ACC Commissioner John Swofford felt Conference had to be Proactive During Uncertain Times of Conference Realignment
September 20, 2011 – 7:45 am by Eric Schmoldt
With developments on the conference realignment front happening at a fast and frenzied pace each week, it’s hard to blame a conference or a school from wanting to be proactive with its course of action. That’s just what the Atlantic Coast Conference decided to do this past weekend when it added Syracuse and Pittsburgh as new members.
While most leagues around the country are involved in talks, there’s not really been that much official activity that’s occurred. John Swofford, the commissioner of the ACC, and his committees made sure they didn’t stand pat and wait for their fate to be decided by others. Their decision to add Pitt and Syracuse might not be a perfect scenario in everybody’s mind, but from a business perspective, Swofford appears to have made a wise, proactive move.
John Swofford joined 790 The Zone in Atlanta with Barnhart and Durham to discuss why Pitt and Syracuse were a good fit to join the ACC, the committee he put together to keep its ear to the ground on realignment issues throughout this crazy process, what the dynamic realignment talks have been like for him, the possibility of the ACC eventually becoming a 16-team league, and why the ACC decided to be proactive in adding Pitt and Syracuse at this particular moment in time.
Why are these two schools a good fit for the ACC?:
“I think for a number of reasons. They’re institutions that, from an academic standpoint, fit the profile of the Atlantic Coast Conference and our member schools extremely well. They’re schools that balance a strong academic standing with quality athletic programs. Both Syracuse and Pitt are very strong basketball programs, as we know, and also have excellent football traditions and balanced overall programs. Geographically, it bridges that gap that we’ve had between Maryland and Boston College and it closes that. We’re very excited about the addition of these two programs.”
How beneficial was it that the ACC had created a committee to keep its finger on the pulse of college athletics and realignment?:
“It was extremely helpful. We put this subcommittee, this ad-hoc committee, together about a year and a half ago when the whole Pac-16 idea came into play and we couldn’t tell quite what was going to be going on. … We just felt that we need to be on top of this on an ongoing basis. … [We] did a lot of information-digging, we looked at scheduling models for 14, for 16, looked at all kinds of profiles on various institutions. We looked at all kinds of geographic implications. … We’ve been well-prepared from an information standpoint for a good while. We’ve been relatively quiet about it because we had continued to feel that 12 was where we were settled, at least during that period of time. Then, a week or 10 days ago, began to feel that maybe we need to be proactive.”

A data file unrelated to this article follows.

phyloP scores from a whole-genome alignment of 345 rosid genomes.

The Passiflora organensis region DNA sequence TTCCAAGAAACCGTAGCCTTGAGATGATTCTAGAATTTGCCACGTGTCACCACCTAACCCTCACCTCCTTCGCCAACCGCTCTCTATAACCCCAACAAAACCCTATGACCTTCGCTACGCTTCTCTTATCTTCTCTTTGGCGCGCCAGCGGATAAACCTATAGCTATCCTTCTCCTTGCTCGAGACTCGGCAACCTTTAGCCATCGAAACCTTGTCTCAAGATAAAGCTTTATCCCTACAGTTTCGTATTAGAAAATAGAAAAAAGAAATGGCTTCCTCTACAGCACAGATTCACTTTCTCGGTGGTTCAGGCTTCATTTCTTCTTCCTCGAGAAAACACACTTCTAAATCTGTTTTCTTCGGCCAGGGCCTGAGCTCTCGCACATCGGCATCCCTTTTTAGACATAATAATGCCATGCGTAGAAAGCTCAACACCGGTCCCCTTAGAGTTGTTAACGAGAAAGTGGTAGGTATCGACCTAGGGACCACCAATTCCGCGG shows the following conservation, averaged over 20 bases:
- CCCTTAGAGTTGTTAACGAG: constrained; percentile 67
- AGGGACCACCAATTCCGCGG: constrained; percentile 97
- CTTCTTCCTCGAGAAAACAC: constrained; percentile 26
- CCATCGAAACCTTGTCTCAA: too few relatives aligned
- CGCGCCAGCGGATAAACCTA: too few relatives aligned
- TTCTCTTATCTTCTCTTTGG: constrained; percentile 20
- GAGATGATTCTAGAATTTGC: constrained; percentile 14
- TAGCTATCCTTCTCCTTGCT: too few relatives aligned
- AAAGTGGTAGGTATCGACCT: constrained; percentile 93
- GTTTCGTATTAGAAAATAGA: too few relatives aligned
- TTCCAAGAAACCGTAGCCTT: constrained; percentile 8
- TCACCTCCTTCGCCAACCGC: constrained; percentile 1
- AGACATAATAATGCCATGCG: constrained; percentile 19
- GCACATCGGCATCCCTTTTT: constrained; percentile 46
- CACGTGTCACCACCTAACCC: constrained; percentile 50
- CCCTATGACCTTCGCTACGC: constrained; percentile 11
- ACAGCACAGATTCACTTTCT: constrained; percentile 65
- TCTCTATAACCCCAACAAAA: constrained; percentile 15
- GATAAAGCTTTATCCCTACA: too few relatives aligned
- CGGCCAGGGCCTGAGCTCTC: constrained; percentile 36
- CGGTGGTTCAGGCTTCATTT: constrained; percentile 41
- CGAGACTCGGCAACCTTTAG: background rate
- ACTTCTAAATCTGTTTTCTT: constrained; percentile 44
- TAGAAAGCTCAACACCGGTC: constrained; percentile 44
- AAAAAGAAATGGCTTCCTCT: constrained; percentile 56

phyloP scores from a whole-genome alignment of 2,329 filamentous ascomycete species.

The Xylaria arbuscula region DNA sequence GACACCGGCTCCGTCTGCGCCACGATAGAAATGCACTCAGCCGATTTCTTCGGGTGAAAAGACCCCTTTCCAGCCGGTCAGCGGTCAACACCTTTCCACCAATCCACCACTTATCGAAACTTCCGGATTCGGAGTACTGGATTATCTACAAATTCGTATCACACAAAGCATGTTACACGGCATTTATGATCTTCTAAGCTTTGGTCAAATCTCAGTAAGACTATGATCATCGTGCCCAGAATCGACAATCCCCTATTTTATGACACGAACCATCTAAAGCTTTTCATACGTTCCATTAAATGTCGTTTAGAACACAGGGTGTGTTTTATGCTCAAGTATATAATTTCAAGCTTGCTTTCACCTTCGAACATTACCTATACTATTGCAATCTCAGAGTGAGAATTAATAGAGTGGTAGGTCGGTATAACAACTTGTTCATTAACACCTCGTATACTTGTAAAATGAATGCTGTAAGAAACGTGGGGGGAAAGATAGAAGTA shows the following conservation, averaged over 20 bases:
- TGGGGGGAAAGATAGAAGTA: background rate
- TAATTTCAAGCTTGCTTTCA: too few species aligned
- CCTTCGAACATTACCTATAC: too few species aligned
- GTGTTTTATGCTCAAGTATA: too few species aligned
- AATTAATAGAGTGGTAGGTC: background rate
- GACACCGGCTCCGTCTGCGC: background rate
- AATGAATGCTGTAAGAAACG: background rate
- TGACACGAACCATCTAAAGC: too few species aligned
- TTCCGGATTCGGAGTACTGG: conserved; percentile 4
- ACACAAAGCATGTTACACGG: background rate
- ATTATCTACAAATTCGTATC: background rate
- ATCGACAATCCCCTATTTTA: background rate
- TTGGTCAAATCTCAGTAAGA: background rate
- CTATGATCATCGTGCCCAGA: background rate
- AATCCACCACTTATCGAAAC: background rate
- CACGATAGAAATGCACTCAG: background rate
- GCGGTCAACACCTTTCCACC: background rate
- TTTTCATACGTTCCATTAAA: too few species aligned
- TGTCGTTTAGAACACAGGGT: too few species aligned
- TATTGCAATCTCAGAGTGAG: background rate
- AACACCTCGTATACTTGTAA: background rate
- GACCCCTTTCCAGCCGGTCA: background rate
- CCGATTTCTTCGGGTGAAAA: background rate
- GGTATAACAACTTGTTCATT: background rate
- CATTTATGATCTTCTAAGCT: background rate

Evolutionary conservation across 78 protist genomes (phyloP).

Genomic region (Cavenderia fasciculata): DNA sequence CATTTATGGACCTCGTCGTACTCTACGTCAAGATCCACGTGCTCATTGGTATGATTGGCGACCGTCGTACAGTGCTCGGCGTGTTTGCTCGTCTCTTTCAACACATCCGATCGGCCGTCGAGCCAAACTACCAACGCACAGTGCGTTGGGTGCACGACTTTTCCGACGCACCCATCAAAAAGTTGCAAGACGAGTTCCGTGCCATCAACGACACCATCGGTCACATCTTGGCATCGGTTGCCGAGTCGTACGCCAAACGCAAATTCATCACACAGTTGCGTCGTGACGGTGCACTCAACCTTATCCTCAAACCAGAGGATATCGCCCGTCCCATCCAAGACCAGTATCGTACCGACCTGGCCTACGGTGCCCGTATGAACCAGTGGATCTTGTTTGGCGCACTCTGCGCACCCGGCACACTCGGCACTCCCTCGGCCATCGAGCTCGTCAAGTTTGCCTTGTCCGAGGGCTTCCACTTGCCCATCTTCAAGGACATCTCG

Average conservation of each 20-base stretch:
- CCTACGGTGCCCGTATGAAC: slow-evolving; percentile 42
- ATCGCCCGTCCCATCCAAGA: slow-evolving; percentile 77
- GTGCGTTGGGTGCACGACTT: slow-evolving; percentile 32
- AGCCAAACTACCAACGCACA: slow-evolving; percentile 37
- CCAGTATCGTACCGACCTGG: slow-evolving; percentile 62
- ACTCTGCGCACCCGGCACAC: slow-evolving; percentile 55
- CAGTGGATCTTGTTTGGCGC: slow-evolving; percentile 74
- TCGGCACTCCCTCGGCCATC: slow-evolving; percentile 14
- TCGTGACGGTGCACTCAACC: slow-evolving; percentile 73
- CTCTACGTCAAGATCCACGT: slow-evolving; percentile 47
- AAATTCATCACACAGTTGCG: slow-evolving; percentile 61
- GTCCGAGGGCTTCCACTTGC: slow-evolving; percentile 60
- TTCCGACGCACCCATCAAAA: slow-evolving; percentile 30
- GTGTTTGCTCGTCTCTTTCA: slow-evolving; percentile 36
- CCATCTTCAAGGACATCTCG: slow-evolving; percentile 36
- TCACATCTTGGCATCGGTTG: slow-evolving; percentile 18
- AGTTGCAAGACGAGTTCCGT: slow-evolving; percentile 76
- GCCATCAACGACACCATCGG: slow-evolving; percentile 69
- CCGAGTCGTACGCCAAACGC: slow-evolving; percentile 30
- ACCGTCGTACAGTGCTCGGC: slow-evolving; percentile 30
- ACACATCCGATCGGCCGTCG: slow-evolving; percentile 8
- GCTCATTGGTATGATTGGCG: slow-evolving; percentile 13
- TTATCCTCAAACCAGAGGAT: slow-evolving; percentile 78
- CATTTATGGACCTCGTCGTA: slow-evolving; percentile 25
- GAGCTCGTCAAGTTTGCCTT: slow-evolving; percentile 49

On the ongoing shifts and realignment discussions:
“I’ve never, in my 35 years or so in this business, I’ve never seen the concern and lack of stability in terms of conference affiliation like we’re seeing today. We had had more and more schools reach out to us to inquire about possible membership in the ACC. … I think there’s just a lot of instability right now and I hope we’ll see the day, before too long, when that instability settles and we’re back to knowing sort of where everybody belongs from a conference standpoint and we can get back to talking more about athletes and games.”
What’s the thought process on whether the league should add two more programs to be a 16-team conference?:
“We’ve still got our eye on the landscape and we’ll see what evolves. I’d be surprised if our movement to 14 is the only thing that happens in the near future. I guess that’s an understatement. We’ll just see how that evolves. … In our discussions, it wasn’t just about 14, it was about 16.”
How did the thought process evolve from wanting to be proactive rather than reactive?:
“I don’t think there’s a singular tipping point to that. I think that there’s a certain subtlety there that probably comes into play with the events of the summer before last and then the Big Ten going with Nebraska and the two schools leaving the Big 12 and going to the Pac-10 to make it the Pac-12 and then it all surfaced again with the SEC and Texas A&M and their discussions, which put the Big 12 back on the radar in terms of whether they were going to be viable long-term or not. That’s still to be determined, obviously. I think all of that, together … has created kind of an environment where more and more schools that are not in conferences that were where they feel there’s long-term viability, long-term stability, have started looking around. … I think over a period of time, as we digested that … there just was a gradual growth of the opinion that we’re not sure where all of this is headed, but we are sure of our commitment to making the Atlantic Coast Conference a prominent player going forward.”
Listen to John Swofford on 790 The Zone in Atlanta here
Tags: Atlantic Coast Conference, Big East Conference, College Basketball, College Football, Conference Realignment, John Swofford, Pittsburgh Panthers, Syracuse Orange